Authors: Dr. A. Tarniceriu; L. Desborough; Dr. C. Ziemba; Dr. B. Schär; R. Mathys
Accepted at the 14th International Conference on Advanced Technologies and Treatments for Diabetes; June 2021
Keywords: Automated Insulin Delivery, in silico, closed loop
We are developing a blood glucose control technology based on intravenous (IV) blood sampling and delivery of insulin. A wearable device photometrically measures glucose in IV blood samples and delivers insulin via the same IV path. This removes the time lag between the interstitial and blood compartments associated to subcutaneous technologies and ensures faster insulin action. In turn, this facilitates blood glucose control without prior meal or activity information.
As the performance of the automated glucose measurement is a critical component of automated insulin delivery (AID) systems, we evaluate the effect of measurement delay and error on the time-in-range and time-below-range for type 1 diabetes in-silico subjects.
The simulations are performed on two in silico type 1 diabetes subject models: the UVa/Padova T1DMS model (33 subjects – 11 adults, 11 adolescents, and 11 children) and the NudgeBG model (1000 subjects, including the effect of unmeasured sources of variation such as stress and exercise). For each subject, glucose profiles are simulated for two days involving four meals/day (three main meals and a late-evening snack; 20-70 grams of carbohydrates/meal). Measurement and insulin delivery errors are included in the simulation. The control interval is 15 minutes. The only subject-specific physiology parameter used to configure the control algorithm is the total daily basal dose (TDBD) of insulin. Time in the narrow glycemic range (70-140 mg/dl) and time-below-range (<70 mg/dl) are computed for measurement delays up to 20 minutes and for measurement errors up to 35%.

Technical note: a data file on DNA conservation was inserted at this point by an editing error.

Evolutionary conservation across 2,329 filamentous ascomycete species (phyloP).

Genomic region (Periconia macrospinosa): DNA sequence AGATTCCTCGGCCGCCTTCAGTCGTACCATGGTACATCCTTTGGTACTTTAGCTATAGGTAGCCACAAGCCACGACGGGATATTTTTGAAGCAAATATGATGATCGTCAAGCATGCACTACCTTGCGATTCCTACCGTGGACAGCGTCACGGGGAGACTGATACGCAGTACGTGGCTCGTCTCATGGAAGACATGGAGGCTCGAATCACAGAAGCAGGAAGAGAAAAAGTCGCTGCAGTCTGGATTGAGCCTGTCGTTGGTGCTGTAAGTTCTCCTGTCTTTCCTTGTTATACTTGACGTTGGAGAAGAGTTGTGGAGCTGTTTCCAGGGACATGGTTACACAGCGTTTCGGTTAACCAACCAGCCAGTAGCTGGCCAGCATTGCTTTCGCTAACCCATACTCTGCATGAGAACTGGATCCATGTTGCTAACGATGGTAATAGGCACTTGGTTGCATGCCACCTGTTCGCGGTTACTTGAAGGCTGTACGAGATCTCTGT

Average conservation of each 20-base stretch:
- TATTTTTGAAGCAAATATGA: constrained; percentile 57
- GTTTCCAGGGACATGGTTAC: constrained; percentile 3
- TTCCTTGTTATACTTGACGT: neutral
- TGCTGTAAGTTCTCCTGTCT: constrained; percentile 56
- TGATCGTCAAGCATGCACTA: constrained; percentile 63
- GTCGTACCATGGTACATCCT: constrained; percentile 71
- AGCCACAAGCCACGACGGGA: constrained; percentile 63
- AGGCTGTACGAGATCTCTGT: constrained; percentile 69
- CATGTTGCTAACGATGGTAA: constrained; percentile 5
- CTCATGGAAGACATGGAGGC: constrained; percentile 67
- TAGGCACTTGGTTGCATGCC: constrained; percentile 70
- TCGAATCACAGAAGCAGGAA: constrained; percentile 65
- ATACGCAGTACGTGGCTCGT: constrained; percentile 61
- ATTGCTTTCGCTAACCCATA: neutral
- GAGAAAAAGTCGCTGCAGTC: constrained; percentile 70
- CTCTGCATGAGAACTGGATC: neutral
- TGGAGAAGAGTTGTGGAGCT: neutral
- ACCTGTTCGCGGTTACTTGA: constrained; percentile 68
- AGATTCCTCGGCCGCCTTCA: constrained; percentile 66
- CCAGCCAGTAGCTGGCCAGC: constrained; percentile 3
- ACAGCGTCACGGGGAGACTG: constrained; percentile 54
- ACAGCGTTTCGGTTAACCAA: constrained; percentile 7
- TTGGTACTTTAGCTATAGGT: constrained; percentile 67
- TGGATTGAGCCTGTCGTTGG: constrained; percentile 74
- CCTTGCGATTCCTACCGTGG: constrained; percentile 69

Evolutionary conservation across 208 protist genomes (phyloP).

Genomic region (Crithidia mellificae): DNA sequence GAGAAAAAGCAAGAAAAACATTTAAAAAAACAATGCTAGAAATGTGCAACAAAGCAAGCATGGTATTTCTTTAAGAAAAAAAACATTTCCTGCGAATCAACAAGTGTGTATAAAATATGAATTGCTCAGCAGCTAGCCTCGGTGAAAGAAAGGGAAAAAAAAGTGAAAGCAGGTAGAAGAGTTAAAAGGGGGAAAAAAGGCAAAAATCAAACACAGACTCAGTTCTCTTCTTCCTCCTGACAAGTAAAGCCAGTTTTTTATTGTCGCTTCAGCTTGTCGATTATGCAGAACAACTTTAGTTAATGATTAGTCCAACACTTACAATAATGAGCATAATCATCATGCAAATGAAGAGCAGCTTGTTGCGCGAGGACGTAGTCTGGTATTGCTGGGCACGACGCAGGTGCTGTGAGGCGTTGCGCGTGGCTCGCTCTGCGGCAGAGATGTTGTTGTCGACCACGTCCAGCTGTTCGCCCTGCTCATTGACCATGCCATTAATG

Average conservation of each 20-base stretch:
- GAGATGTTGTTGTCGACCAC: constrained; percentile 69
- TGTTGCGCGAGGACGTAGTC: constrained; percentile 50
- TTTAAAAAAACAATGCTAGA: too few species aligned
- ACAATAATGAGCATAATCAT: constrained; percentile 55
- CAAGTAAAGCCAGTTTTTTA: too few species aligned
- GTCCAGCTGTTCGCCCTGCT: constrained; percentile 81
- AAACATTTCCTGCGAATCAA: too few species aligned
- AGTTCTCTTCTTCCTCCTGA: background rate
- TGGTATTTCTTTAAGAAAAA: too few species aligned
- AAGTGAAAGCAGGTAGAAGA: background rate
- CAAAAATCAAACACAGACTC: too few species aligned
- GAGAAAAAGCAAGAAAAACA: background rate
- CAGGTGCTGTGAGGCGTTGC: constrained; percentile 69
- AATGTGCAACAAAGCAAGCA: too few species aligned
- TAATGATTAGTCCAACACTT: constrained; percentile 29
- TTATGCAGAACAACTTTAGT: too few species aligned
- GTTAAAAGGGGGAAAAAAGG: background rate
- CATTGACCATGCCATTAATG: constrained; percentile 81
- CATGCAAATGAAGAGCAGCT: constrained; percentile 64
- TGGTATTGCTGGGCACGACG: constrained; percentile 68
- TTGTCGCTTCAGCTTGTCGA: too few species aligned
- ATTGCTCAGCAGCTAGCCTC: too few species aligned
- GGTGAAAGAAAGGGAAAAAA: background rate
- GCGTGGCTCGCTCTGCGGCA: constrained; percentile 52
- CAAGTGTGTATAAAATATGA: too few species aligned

The result figures display the time-in-range and time-below-range dependency on the measurement delay and measurement error, for the UVa/Padova and NudgeBG models, respectively. As expected, the performance degrades for higher delays and errors. The performance is more sensitive to the measurement delay than to the measurement error.
As the measurement delay increases, the time-in-range decreases. Because IV sampling eliminates the lag between venous and interstitial compartments, it reduces the overall delay, leading to higher performance. Both time-in-range and time-below-range are more sensitive to the measurement delay than to the measurement error.